MONROVIA, Calif. – In the days leading up to John Moran Auctioneers’ The Estate of Tammis Day auction, Moran’s office personnel was kept on their toes taking a record number of bids, answering questions, approving online bidders and selling printed catalogs. Tammis Day, daughter of Willametta (Keck) and Robert A. Day, was a generous and life-long philanthropist, so it is only fitting that proceeds from the $1.1 million-grossing sale on Oct. 3 are to go directly to the Tammis Day Foundation, an organization supporting programs and projects furthering the fine arts and performing arts. Absentee and Internet live bidding was available through LiveAuctioneers.
Tammis Day was a woman of many passions and exceptionally good taste, and buyers came out in droves to participate in this highly anticipated auction. Moran’s Estate of Tammis Day auction opened to a standing room-only crowd, and the attendance stayed strong throughout the entire 494-lot auction. No lot went unsold throughout the entire event.
Some of the projected highest-value items for the evening were part of Tammis Day’s collection of fine early 20th-century lamps. A Grueby art pottery lamp (above) designed by George Kendrick with its original hardware was brought to the block with an $8,000-10,000 presale estimate; thanks to interest online and from a handful of determined floor buyers, the Grueby lamp brought $28,125 (including Moran’s 25 percent online buyer’s premium; in house premium is 20 percent).
Tiffany lamps were also in high demand – two floral-motif examples, one “Spreading Daffodil” and one “Black-eyed Susan” were offered about an hour and a half into the sale (estimates: $15,000-$20,000 and $8,000-$12,000). Competition was fierce between online and floor bidders; the “Spreading Daffodil” lamp sold for $23,750 to a LiveAuctioneers bidder, while the “Black-eyed Susan” went for $24,000 to a buyer bidding from the floor.
Furniture and other household goods were also a large part of the estate and inspired just as much excitement as many of the higher-end objets d’art. Three pieces of handmade western furniture by Cody, Wyoming, cabinetmaker John Gallis Norseman Designs West were offered. The most popular from the group proved to be a desk (below) with an organic, curvilinear aesthetic, which sold for $4,500 (est. $800-$1,200).
Another hand-hewn piece, a koa wood chest, signed only “Will,” was brought to the block with a conservative $500-$700 estimate, and earned realized $4,800, thanks to enamored floor and absentee bidders.
Collectibles and luxury items were also hot-ticket items, including rare first edition books, rock ’n’ roll memorabilia, and luxury handbags. A fine first edition copy of Bill Wilson’s Alcoholics Anonymous sold for an astounding $13,200.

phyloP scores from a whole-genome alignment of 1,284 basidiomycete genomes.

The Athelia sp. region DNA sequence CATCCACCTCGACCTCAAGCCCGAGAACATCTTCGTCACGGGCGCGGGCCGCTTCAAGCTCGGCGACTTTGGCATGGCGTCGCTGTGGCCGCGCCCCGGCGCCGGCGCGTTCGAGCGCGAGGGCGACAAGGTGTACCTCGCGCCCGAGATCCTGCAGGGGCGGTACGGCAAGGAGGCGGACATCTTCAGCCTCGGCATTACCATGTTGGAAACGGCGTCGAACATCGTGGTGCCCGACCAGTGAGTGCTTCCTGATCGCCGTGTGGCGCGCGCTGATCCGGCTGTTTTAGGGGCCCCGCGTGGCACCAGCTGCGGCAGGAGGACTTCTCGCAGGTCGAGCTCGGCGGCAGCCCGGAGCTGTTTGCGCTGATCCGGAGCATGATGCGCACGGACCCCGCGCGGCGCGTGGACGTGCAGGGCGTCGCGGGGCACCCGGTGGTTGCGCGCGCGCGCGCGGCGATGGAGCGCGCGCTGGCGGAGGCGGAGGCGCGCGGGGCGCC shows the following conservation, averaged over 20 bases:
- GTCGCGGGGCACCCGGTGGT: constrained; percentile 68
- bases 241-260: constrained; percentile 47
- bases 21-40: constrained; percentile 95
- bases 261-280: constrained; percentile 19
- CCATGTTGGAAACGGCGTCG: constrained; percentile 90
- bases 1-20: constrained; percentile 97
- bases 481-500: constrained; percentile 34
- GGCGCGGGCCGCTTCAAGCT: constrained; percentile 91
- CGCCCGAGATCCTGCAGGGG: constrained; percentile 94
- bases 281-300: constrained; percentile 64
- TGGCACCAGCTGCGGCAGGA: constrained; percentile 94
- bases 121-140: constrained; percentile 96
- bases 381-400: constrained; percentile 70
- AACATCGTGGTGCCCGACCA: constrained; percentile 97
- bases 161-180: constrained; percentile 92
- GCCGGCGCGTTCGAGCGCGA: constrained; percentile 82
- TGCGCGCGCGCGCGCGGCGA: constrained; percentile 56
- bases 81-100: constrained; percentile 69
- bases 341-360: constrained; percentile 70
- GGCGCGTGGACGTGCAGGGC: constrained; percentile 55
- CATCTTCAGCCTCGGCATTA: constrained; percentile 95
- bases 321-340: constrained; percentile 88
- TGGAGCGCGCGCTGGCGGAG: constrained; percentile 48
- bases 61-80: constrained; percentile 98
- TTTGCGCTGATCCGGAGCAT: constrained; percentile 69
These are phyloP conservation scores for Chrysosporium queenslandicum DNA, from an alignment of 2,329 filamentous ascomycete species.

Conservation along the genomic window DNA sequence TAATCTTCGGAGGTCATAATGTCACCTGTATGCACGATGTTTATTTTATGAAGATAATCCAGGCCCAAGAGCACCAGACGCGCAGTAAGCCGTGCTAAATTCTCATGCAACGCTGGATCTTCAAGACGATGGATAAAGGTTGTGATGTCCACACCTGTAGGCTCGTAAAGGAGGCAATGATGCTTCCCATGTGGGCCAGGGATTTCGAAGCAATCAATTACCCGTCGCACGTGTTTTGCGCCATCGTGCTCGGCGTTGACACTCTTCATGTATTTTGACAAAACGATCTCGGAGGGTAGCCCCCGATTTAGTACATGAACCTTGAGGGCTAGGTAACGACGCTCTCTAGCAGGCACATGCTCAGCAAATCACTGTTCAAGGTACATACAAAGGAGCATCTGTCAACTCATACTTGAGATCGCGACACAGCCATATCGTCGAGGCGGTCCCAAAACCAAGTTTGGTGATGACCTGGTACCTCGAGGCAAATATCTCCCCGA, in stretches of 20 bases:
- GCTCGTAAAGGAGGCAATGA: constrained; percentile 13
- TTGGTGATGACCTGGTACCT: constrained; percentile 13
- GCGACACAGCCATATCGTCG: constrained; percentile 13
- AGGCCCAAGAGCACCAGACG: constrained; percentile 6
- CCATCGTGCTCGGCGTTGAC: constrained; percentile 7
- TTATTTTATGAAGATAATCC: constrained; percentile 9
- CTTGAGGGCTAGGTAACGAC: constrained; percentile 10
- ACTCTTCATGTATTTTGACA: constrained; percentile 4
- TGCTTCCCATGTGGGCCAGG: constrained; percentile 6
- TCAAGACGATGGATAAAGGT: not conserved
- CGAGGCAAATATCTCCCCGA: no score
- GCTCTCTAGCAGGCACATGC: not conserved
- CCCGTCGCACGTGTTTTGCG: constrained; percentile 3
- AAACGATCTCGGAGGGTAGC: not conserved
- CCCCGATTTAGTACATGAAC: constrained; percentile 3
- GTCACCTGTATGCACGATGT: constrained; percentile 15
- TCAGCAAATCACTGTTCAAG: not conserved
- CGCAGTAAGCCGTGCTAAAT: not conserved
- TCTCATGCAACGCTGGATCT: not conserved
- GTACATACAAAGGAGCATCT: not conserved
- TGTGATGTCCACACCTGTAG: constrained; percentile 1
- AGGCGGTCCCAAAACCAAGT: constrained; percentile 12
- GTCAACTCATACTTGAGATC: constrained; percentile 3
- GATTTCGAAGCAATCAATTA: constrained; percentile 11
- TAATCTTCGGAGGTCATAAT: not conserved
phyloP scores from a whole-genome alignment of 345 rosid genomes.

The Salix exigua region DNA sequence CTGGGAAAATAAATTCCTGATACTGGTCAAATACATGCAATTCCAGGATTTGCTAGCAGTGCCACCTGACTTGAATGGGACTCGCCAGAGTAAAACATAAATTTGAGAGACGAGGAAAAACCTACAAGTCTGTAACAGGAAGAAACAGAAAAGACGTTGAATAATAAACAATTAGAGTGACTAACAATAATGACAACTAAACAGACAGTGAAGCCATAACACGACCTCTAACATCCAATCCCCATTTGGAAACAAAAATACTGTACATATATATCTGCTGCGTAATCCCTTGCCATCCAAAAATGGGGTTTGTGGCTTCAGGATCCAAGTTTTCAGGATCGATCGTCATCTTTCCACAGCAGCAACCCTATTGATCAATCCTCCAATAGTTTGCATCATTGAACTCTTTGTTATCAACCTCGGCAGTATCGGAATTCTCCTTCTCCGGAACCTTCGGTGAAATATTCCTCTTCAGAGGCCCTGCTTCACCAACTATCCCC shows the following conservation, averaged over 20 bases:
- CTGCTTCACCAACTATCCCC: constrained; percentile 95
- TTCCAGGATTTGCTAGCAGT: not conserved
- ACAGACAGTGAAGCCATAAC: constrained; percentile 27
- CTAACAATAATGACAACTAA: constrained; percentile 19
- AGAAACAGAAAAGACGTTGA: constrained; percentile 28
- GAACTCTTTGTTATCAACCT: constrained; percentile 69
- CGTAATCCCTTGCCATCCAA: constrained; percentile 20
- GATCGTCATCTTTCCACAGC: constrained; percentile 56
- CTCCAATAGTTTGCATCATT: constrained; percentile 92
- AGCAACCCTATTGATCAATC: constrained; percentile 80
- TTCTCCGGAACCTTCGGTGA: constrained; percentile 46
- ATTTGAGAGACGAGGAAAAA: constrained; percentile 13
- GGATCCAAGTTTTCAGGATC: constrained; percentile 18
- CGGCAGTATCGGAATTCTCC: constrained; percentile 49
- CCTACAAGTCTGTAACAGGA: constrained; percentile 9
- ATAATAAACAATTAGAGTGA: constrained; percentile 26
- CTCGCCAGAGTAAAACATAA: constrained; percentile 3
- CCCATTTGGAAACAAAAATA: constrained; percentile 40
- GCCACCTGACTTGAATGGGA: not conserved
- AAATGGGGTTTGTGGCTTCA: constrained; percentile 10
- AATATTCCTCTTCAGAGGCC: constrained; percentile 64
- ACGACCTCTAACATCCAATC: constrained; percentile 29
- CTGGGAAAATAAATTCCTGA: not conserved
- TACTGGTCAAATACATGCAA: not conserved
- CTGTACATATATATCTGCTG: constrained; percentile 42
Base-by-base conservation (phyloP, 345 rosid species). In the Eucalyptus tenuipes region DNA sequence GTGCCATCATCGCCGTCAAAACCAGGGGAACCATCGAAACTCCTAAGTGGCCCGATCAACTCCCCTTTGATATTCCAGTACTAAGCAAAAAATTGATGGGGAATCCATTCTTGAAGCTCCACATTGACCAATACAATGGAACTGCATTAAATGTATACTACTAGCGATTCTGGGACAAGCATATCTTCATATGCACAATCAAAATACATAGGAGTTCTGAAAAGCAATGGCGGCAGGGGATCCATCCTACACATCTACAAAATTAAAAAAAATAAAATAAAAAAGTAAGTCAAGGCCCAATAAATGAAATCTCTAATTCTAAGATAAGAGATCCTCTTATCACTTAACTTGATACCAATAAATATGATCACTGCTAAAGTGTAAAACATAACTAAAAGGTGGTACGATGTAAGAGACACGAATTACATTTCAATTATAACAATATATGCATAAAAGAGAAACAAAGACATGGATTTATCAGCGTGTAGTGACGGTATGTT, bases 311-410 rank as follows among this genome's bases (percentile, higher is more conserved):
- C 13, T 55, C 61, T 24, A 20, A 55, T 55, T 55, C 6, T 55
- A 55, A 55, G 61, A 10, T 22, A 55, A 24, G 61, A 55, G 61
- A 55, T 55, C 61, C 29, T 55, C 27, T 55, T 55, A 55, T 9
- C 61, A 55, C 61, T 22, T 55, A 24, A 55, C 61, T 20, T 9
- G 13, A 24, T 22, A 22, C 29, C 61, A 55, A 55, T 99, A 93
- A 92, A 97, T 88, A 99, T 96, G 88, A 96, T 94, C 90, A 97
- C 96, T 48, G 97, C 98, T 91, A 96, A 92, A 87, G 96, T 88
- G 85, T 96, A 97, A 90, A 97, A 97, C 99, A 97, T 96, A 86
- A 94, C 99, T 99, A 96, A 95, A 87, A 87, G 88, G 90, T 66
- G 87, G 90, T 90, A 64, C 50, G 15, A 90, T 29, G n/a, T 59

One of the most surprising highlights came early in the proceedings. A Russian propaganda porcelain figural group of Soviet riders on horseback (below) was brought to the block with a conservative $200-$400 estimate. After opening on LiveAuctioneers with a $10,000 bid, the figural group realized $15,000.
A small-scale signed photograph of Jim Morrison, offered at $200-$400, opened with multiple bids online bringing the price over $1,000 almost immediately. In the end, the autographed photograph realized $5,400. Jim Marshall’s (1936-2010, Los Angeles) silver gelatin print, Jimi, a 1967 photograph of Jimi Hendrix on stage, found a buyer for $2,400, nearly twice the estimated $1,000-$1,500. One of a handful of designer bags and clothing lots brought to the block, a Céline leather handbag in a cheery yellow colorway easily exceeded its $1,000-$1,500 estimate, realizing $2,125, thanks to online bidder participation.
Tammis Day’s art collection was as wide-ranging as her interests; there seemed to be something for everyone among the curated selections. A few large-scale works by Provincetown, Mass., artist Anne Packard (b. 1933) were offered, including a charming oil painting depicting a beachside house atop a sloping sand-covered hill (est. $6,000-$8,000). Telephone bidders were lined up days in advance to bid on the Packard works. The house on a hill brought $8,400 including premium.
In contrast, a small, painterly sketch of a cowboy on horseback by Los Angeles western painter Frank Tenney Johnson (1874-1939) was offered for $7,000-$10,000, earning $12,000. A diminutive oil painting by French modernist Bernard Buffet depicting a black bird in profile achieved a $19,200, just within estimate ($15,000-$20,000).
Buyers were also delighted by the small selection of vehicles offered in the catalog, which included a 1995 Ford F-150 truck in beautiful restored condition. The pickup was expected to bring $20,000-$30,000, and hammered for the high estimate, realizing $33,000 all-in. A 2009 Mercedes-Benz G-class G55 AMG RENNtech G600 inspired buyers to sign up to bid in droves, effectively filling up each of the 10 available telephone bid lines; estimated to bring $50,000-$60,000, the Mercedes found an out-of-California buyer for $66,000.
A pair of beaded Plains Indian gauntlets once belonging to “Buffalo Bill” Cody and previously sold as part of the Buck Stevens collection opened at over twice the high estimate thanks to interest online. The framed gauntlets realized $4,375 (est. $1,000-$1,500).
A gorgeous 19th-century brass-inlaid ebonized wood traveling artist’s box filled with silver and gold-adorned implements and engraved to the cover with the Imperial Crown of Russia by Parisian maker Alphonse Giroux & Cie. went home with a LiveAuctioneers online bidder for $5,937 (est. $1,500-$2,000).
For more information contact Moran’s at firstname.lastname@example.org or 626-793-1833.